China’s manufacturing sector expanded at its fastest pace in more than a decade in February, as demand recovered after the scrapping of almost three years of zero-Covid curbs.
The official manufacturing sector purchasing managers’ index came in at 52.6, according to the National Bureau of Statistics, well above economists expectations for a reading of 50.5 and the highest level since April 2012. The 50-point mark separates expansion from contraction.
China’s manufacturing sector returned to growth in January after Beijing abandoned its policy of using travel restrictions, quarantine and lockdowns to keep Covid-19 cases to a minimum. That followed nearly three years of on-and-off curbs that hammered demand and output in the world’s second-largest economy.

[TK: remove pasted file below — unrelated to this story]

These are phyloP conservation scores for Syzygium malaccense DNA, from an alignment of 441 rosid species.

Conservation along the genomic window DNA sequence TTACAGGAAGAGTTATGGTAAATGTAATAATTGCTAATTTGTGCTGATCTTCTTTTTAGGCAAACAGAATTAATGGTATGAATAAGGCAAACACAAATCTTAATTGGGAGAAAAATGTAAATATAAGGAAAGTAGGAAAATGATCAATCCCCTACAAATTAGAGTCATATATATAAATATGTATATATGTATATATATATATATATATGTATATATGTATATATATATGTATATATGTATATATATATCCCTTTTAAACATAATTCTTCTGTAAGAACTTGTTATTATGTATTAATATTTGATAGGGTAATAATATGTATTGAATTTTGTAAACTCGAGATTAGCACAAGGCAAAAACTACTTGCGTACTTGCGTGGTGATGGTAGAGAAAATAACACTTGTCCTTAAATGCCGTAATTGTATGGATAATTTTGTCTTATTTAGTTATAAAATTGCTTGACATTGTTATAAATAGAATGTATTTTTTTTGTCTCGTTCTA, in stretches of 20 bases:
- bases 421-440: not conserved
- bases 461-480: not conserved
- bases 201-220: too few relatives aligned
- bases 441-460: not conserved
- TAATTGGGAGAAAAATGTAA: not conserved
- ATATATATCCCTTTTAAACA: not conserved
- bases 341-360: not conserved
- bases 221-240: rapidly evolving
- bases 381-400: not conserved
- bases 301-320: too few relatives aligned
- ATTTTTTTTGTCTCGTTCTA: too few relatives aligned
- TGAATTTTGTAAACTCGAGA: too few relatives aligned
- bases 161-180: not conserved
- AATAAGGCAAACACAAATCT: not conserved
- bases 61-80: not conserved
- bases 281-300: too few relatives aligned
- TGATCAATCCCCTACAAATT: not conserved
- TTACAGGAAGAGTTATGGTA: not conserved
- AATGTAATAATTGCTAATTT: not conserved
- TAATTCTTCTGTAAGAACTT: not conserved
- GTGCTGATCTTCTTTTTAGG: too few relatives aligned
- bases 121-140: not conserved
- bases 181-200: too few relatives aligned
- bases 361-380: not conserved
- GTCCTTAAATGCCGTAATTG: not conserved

February’s reading was buoyed by especially strong readings for production and new orders, indicating a recovery in both demand and supply. But the sub-index tracking raw material inventories at factories remained in contraction territory, while a gauge monitoring employment levels notched only a minor expansion.
Also on Wednesday, the Caixin China General Manufacturing PMI, a closely watched private gauge of activity, came in at 51.6, its first expansion in seven months. The official measure puts a greater emphasis on larger, state-owned companies.
China’s rebound contrasted sharply with economic data elsewhere in the region, with Japanese factory activity contracting at its fastest pace in more than two years, according to a private survey.
South Korean exports, meanwhile, notched their fifth consecutive monthly decline.